Supplementary Texts
This textbook is designed to be used in conjunction with the following five
Primary Mathematics books (all are U.S. Edition).
 Primary Mathematics 3A Textbook (ISBN 9789810185022)
 Primary Mathematics 4A Textbook (ISBN 9789810185060)
 Primary Mathematics 5A Textbook (ISBN 9789810185107)
 Primary Mathematics 5A Workbook (ISBN 9789810185121)
 Primary Mathematics 6A Textbook (ISBN 9789810185145)
These books were developed by the Curriculum Planning and Development Division of Singapore’s Ministry of Education, and published by Federal Publications. While these books were initially created for Singapore elementary students, they have been adapted for use in the United States and other countries. We will refer to them as “Primary Math 3A”, “Workbook 5A”, and so on.
The Primary Mathematics series is printed as one course book per semester, each with an accompanying workbook. The semesters are labeled ‘A’ and ‘B’, so ‘5A’ refers to the first semester of Grade 5. In each grade, the first semester focuses mainly on numbers and arithmetic, while the second semester focuses more on measurement and geometry.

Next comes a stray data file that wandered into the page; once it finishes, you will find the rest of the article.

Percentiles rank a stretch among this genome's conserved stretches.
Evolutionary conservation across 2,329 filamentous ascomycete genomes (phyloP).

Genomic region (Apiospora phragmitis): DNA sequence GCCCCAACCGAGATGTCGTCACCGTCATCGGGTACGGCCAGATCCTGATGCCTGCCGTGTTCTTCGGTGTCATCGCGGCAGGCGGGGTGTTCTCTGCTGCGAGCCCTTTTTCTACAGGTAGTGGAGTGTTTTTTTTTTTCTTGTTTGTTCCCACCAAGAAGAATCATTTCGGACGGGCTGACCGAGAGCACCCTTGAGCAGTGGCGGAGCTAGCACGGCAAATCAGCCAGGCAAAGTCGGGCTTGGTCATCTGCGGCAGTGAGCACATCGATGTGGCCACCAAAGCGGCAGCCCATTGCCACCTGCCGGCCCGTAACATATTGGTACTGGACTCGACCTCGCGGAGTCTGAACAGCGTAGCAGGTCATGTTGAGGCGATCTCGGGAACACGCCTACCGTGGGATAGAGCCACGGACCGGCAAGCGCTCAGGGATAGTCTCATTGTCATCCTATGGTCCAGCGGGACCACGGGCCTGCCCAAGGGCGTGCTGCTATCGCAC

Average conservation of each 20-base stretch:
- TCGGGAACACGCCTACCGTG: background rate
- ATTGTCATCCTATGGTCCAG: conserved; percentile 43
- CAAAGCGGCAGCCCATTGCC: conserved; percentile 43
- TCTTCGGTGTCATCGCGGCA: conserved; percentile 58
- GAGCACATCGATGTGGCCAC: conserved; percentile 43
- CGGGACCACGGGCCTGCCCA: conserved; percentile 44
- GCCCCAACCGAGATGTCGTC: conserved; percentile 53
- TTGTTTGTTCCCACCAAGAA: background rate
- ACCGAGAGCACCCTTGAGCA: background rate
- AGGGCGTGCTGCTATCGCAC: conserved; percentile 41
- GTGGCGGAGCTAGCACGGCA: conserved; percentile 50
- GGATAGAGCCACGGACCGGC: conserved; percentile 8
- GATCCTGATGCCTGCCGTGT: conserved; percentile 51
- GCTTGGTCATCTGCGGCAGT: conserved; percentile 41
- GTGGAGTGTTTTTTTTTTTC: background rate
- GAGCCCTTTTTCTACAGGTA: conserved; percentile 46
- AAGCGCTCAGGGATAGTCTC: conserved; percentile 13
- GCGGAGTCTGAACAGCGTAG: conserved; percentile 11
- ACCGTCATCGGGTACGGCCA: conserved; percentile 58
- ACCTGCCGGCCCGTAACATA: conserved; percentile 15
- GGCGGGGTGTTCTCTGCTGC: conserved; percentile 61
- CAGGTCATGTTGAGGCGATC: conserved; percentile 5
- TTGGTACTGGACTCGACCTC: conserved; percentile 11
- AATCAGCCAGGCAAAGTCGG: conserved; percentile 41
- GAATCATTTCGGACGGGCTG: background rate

To order Elementary Mathematics for Teachers and the above five Primary Mathematics U.S. Edition books, click here
Why the Primary Mathematics books?
The aim of this course is to develop an understanding of elementary mathematics at the level needed for teaching. The best way to do that is to study actual elementary school textbooks and to do many, many actual elementary school mathematics problems. The Primary Mathematics books were chosen for that purpose.
We will read and study these books with two goals in mind: understanding the mathematics and understanding the curriculum development. The Primary Mathematics books give an extraordinarily clear presentation of what elementary mathematics is and how it is organized and developed. They lay out the subject in depth, and they include a rich supply of exercises and word problems. The mathematics is always clean and correct, and topics are repeatedly covered from different approaches. Viewed from a broader perspective, these books provide much useful guidance about curriculum issues. They exhibit the principles of a welldesigned curriculum better, it seems, than any textbook series currently available in English.